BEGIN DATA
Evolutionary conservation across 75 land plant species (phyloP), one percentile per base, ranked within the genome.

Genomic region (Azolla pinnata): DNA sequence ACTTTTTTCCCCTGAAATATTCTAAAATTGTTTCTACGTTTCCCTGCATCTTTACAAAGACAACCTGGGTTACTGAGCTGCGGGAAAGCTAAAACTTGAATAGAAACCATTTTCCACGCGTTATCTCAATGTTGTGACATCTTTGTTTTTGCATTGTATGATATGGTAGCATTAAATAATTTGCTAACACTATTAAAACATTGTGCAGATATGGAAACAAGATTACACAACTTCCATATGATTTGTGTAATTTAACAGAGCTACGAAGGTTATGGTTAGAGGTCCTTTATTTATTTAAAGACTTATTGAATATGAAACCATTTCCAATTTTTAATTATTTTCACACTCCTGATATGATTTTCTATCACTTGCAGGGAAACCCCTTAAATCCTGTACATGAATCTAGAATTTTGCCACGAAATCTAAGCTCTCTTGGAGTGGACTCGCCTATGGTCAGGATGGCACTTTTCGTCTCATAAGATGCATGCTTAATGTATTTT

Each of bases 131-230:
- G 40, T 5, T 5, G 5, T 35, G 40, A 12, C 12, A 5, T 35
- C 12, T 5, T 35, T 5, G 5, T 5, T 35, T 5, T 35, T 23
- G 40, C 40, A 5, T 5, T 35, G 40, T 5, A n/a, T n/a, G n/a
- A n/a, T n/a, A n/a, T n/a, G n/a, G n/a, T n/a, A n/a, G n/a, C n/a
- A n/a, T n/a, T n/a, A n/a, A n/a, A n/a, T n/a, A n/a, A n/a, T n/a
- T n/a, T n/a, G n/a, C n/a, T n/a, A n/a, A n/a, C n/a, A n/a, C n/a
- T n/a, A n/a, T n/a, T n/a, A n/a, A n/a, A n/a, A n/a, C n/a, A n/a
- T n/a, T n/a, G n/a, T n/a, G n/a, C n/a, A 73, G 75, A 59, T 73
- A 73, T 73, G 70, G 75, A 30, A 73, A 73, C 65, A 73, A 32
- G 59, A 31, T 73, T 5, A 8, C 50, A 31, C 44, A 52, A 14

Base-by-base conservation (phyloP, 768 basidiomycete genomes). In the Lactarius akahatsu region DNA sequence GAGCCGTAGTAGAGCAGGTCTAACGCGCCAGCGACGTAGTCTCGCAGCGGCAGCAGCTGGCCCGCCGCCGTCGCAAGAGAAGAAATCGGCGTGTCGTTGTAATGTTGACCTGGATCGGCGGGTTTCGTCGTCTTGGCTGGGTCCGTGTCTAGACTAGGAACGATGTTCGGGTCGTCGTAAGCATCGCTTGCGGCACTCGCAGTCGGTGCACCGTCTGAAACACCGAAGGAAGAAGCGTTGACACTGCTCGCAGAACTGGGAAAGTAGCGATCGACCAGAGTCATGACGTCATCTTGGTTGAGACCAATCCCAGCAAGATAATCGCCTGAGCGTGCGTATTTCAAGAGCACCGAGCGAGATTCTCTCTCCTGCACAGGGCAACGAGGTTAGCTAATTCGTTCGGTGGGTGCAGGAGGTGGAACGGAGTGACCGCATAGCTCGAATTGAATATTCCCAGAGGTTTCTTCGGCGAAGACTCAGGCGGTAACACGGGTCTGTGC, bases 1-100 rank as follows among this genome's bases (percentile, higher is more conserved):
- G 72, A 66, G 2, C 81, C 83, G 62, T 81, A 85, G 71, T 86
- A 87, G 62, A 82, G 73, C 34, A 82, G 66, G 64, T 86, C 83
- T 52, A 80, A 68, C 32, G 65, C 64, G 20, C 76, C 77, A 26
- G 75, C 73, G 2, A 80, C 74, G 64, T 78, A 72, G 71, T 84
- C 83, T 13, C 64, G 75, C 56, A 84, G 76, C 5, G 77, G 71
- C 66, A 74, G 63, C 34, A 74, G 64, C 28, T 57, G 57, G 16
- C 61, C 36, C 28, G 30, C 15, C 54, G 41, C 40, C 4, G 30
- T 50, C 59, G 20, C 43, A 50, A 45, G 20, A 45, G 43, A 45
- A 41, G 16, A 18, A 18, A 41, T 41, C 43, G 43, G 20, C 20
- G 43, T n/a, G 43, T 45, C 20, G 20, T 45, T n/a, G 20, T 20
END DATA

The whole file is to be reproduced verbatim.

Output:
Evolutionary conservation across 75 land plant species (phyloP), one percentile per base, ranked within the genome.

Genomic region (Azolla pinnata): DNA sequence ACTTTTTTCCCCTGAAATATTCTAAAATTGTTTCTACGTTTCCCTGCATCTTTACAAAGACAACCTGGGTTACTGAGCTGCGGGAAAGCTAAAACTTGAATAGAAACCATTTTCCACGCGTTATCTCAATGTTGTGACATCTTTGTTTTTGCATTGTATGATATGGTAGCATTAAATAATTTGCTAACACTATTAAAACATTGTGCAGATATGGAAACAAGATTACACAACTTCCATATGATTTGTGTAATTTAACAGAGCTACGAAGGTTATGGTTAGAGGTCCTTTATTTATTTAAAGACTTATTGAATATGAAACCATTTCCAATTTTTAATTATTTTCACACTCCTGATATGATTTTCTATCACTTGCAGGGAAACCCCTTAAATCCTGTACATGAATCTAGAATTTTGCCACGAAATCTAAGCTCTCTTGGAGTGGACTCGCCTATGGTCAGGATGGCACTTTTCGTCTCATAAGATGCATGCTTAATGTATTTT

Each of bases 131-230:
- G 40, T 5, T 5, G 5, T 35, G 40, A 12, C 12, A 5, T 35
- C 12, T 5, T 35, T 5, G 5, T 5, T 35, T 5, T 35, T 23
- G 40, C 40, A 5, T 5, T 35, G 40, T 5, A n/a, T n/a, G n/a
- A n/a, T n/a, A n/a, T n/a, G n/a, G n/a, T n/a, A n/a, G n/a, C n/a
- A n/a, T n/a, T n/a, A n/a, A n/a, A n/a, T n/a, A n/a, A n/a, T n/a
- T n/a, T n/a, G n/a, C n/a, T n/a, A n/a, A n/a, C n/a, A n/a, C n/a
- T n/a, A n/a, T n/a, T n/a, A n/a, A n/a, A n/a, A n/a, C n/a, A n/a
- T n/a, T n/a, G n/a, T n/a, G n/a, C n/a, A 73, G 75, A 59, T 73
- A 73, T 73, G 70, G 75, A 30, A 73, A 73, C 65, A 73, A 32
- G 59, A 31, T 73, T 5, A 8, C 50, A 31, C 44, A 52, A 14

Base-by-base conservation (phyloP, 768 basidiomycete genomes). In the Lactarius akahatsu region DNA sequence GAGCCGTAGTAGAGCAGGTCTAACGCGCCAGCGACGTAGTCTCGCAGCGGCAGCAGCTGGCCCGCCGCCGTCGCAAGAGAAGAAATCGGCGTGTCGTTGTAATGTTGACCTGGATCGGCGGGTTTCGTCGTCTTGGCTGGGTCCGTGTCTAGACTAGGAACGATGTTCGGGTCGTCGTAAGCATCGCTTGCGGCACTCGCAGTCGGTGCACCGTCTGAAACACCGAAGGAAGAAGCGTTGACACTGCTCGCAGAACTGGGAAAGTAGCGATCGACCAGAGTCATGACGTCATCTTGGTTGAGACCAATCCCAGCAAGATAATCGCCTGAGCGTGCGTATTTCAAGAGCACCGAGCGAGATTCTCTCTCCTGCACAGGGCAACGAGGTTAGCTAATTCGTTCGGTGGGTGCAGGAGGTGGAACGGAGTGACCGCATAGCTCGAATTGAATATTCCCAGAGGTTTCTTCGGCGAAGACTCAGGCGGTAACACGGGTCTGTGC, bases 1-100 rank as follows among this genome's bases (percentile, higher is more conserved):
- G 72, A 66, G 2, C 81, C 83, G 62, T 81, A 85, G 71, T 86
- A 87, G 62, A 82, G 73, C 34, A 82, G 66, G 64, T 86, C 83
- T 52, A 80, A 68, C 32, G 65, C 64, G 20, C 76, C 77, A 26
- G 75, C 73, G 2, A 80, C 74, G 64, T 78, A 72, G 71, T 84
- C 83, T 13, C 64, G 75, C 56, A 84, G 76, C 5, G 77, G 71
- C 66, A 74, G 63, C 34, A 74, G 64, C 28, T 57, G 57, G 16
- C 61, C 36, C 28, G 30, C 15, C 54, G 41, C 40, C 4, G 30
- T 50, C 59, G 20, C 43, A 50, A 45, G 20, A 45, G 43, A 45
- A 41, G 16, A 18, A 18, A 41, T 41, C 43, G 43, G 20, C 20
- G 43, T n/a, G 43, T 45, C 20, G 20, T 45, T n/a, G 20, T 20